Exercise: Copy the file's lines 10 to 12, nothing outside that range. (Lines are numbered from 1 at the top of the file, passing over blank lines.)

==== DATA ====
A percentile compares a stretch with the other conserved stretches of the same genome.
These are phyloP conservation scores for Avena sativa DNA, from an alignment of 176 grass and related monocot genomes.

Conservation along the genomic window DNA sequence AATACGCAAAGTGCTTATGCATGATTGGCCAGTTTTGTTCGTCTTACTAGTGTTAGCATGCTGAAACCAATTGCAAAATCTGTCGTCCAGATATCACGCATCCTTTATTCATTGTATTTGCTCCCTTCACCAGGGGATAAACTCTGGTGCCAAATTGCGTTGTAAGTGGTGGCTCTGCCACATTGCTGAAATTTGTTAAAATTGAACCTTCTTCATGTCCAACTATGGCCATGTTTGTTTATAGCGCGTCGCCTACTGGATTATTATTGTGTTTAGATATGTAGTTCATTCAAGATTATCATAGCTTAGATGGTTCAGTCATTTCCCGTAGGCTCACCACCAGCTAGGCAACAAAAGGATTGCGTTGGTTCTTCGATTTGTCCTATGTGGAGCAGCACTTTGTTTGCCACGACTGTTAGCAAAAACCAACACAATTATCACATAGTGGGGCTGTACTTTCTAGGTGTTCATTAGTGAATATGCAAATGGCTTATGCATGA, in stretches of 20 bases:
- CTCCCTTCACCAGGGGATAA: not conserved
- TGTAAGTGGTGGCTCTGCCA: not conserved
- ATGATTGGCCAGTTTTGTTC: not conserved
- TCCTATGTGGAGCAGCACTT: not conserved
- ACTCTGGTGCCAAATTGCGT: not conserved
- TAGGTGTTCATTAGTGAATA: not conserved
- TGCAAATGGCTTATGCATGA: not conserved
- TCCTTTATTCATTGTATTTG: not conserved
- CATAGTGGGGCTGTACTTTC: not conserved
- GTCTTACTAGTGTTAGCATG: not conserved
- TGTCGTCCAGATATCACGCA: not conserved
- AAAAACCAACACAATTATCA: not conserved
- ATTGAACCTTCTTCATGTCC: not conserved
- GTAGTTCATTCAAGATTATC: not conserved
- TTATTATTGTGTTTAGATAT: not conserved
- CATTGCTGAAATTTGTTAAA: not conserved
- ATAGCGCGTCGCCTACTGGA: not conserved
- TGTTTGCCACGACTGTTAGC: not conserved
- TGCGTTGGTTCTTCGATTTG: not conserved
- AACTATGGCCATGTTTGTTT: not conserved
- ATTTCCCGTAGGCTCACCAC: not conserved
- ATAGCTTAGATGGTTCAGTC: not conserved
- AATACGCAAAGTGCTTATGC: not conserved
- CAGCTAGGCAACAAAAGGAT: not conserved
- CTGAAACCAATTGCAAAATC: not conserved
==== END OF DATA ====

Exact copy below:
- TGCAAATGGCTTATGCATGA: not conserved
- TCCTTTATTCATTGTATTTG: not conserved
- CATAGTGGGGCTGTACTTTC: not conserved